Two consecutive ‘normal’ levels!


Ecstatic that my thyroid labs came back with results in the ‘normal’ range for the second time since this summer. Vitals also remains good with BP of 127/71, pulse of 55 and weight stable at 156.4 . And no excitement with Covid or pneumonia this year, thank goodness!

Here are the numbers:

The only other item of note was that my white blood cell count is still below the reference range pf between 3.4 and 10.8 at 3.1, same as the last test. My doctors aren’t concerned over this so I’m not going to worry over it anymore either. And with 2 consecutive ‘normal’ reads, I did ask my endocrinologist to stop taking the methimazole (2.5mg daily) and then see how I do at my next visit in July. Fingers crossed that all stays good!

As I close in on my 60th trip around the sun this spring, who would have guessed that my health would be as good as it has been. I owe a lot of that to my retirement in The Villages, FL and the active lifestyle I’m leading (can you say pickleball?) and the abundance of friends I’ve made here.

Laissez les bons temps rouler!

Pulled Pork! 2023-01-14

Standing Rib Roast! 2023-01-14

The upside of 2022


It’s been an interesting year so far, starting with catching Covid and followed by getting pneumonia, what else can 2022 bring?

Better news, that’s what!

For the first time in years, all 3 primary thyroid reads from my latest blood work are in the ‘normal’ range! That was a bit of welcomed news, especially since the morning of my labs a week ago, I became a little concerned as one of my signals (muscle tremors) for a possible thyroid storm presented itself while playing pickleball and forcing me to withdraw. After reviewing, it’s probably due to not resting enough (I was on the court 1.5 hrs straight, warming other players up) prior to league play starting. Thanks to a good friend, I was able to settle myself down by soaking in their spa that afternoon.

On to the numbers:

TSH: 0.859 (v <0.005 previously), within the 0.450-4.500 reference interval

Free T4: 1.32 (v 2.03), and a 0.82-1.77 reference interval

T3: 99 (v 217), and a reference interval of 71-180 (yes, this interval is back to these numbers from 55-170, inconsequential since I’m squarely in the range)

BP was 130/73 (after coming from playing pickleball that morning), pulse 60, and O2 saturation at 99% (temp was not taken). Lastly, my weight seems to have stabilized around the 155 lb range ever since catching Covid. The only other thing worth noting was that my white blood cell count came out below the reference range of 3.4-10.8 at 3.1. The doctor doesn’t think it’s of any concern (only marginally below) and may just be a side effect of changing my dose of methimazole (2.5 mg) from every other day to daily.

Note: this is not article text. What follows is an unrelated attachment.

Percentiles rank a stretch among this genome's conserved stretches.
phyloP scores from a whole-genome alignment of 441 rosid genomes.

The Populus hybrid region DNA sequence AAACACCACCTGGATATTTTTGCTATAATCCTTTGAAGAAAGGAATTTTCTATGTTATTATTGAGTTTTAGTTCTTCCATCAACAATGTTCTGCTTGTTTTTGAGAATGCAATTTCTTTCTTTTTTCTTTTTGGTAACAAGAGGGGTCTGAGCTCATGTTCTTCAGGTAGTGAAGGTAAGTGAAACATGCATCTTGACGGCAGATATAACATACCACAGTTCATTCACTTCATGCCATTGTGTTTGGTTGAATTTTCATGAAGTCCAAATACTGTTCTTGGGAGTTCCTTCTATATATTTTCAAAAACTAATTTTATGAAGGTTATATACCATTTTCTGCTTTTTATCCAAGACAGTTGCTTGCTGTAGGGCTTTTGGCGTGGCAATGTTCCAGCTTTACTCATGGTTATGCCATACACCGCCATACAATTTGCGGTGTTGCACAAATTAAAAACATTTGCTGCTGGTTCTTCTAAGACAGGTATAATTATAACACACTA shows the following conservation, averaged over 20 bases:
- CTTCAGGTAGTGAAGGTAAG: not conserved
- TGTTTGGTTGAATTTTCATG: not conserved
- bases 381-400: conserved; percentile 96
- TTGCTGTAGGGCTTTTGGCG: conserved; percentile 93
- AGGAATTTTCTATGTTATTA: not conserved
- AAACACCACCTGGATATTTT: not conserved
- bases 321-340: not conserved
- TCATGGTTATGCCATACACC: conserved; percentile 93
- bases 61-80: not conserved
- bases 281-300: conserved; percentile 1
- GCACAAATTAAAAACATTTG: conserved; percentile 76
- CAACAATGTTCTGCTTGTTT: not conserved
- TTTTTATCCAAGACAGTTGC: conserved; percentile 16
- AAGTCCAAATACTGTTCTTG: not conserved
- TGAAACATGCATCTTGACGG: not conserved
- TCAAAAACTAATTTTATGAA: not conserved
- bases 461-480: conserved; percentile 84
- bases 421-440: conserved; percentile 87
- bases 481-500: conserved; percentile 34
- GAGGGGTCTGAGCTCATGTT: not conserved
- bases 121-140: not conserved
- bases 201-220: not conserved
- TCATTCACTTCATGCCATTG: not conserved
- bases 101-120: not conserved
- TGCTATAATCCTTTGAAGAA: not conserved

In any case, I’m feeling as healthy as I ever have, maybe better than at any other point in my life. I’m now playing pickleball 7 days a week (on average, around 4-6 hrs a day), and enjoying lots of good food, good drinks and good times with friends.

Cheers, and, as another new friend would say, make good choices!

Challenging start to 2022


What a start to 2022. Got hit by Covid at the very start of the year, probably from my pickleball group as 3 other people whom I played with also got sick. Fortunately, it was very mild with only a couple of days of a sore throat and body aches. Unfortunately, I probably didn’t take it easy as much as I should have and was back to playing pickleball a week later, and I developed a dry cough. Well, that turned into a little bit of congestion and ultimately diagnosed as pneumonia, discovered during my annual physical. That was probably lucky for me as I would have typically ignored something so minor. This whole episode also resulted in a loss of 8 lbs alone this month (low of 158, now back up a bit at 161, looking to stay around 165).

Due to that weight loss, I did make a decision to go from my super low 2.5 mg of methimazole every other day to 2.5 mg daily. My thyroid levels showed improvements for serum T3 at 152 v 217; free T3 at 3.6 v 6.8; free T4 at 2.03 v 2.49; and TSH constant at <0.005 from last time. The T3 levels are actually now in the “normal” range (55-170 and 2.0-4.4, respectively). T4 is getting closer (0.82-1.77) and don’t know if I will ever see TSH within 0.45-4.5. Strange that the reference interval for serum T3 changed from 71-180 to 55-170, which is also a point of contention of what is normal for me v the population at large. Lastly, my vitals were BP of 128/73, pulse 58, temp 98F and cholesterol at 122 (how is that possible with all the smoked meat I eat?!).

In any case, I have one more day of antibiotics for the pneumonia to get through and am looking forward to resume playing pickleball. I have to work out a balance of that plus golfing and bicycling, both of which have been relegated to occasional activities since I have gotten more serious with pickleball. I’m playing 5 days a week, with most days of at least 4 hrs of play, one day of 6 or more, plus I’ve joined a league. Crazy but I’m having fun.

Stay well, everyone!

Midyear 2021 update


Just completed another half year check up for my Graves’ disease and my thyroid levels continue to show hyperactivity but I’m still not seeing the danger signals from my initial diagnosis. My TSH is still at less than 0.005, same as my last test (ref int 0.450-4.500); Free T4 at 2.49, better than my last 2.75 (ref int 0.82-1.77); and T3 at 217, again better than my last 269 (ref int 71-180). I also got a read for my Free T3, which wasn’t measured previously, at 6.8, higher than the reference interval of 2.0-4.4.

My retiring endocrinologist made one last plea for me to increase my medication or perform some version of thyroidectomy but I once again declined (no, me declining treatment advice was not the cause of his retirement). I’ve selected another New Yorker for my next endocrinologist so we’ll see how that works out.

I’m feeling great! I’m riding my bike 2-3 times a week for 25-40 miles per ride. My speed has improved from 12.5 mph to averaging 13.5-14.5 mph. I’m playing pickleball 3 times a week and trying to golf at least once a week. And as of this past week, I’ve added swimming, if you can call it that, to my activity list.

My vitals were BP of 117/68 (left arm) and 117/69 (right arm), resting pulse at 64, and temp of 97.9F. And while not measured in the current blood work, I did score a cholesterol reading of 164 when I gave blood back in June. I don’t think my stats have been better since the late 1990’s when I took up running.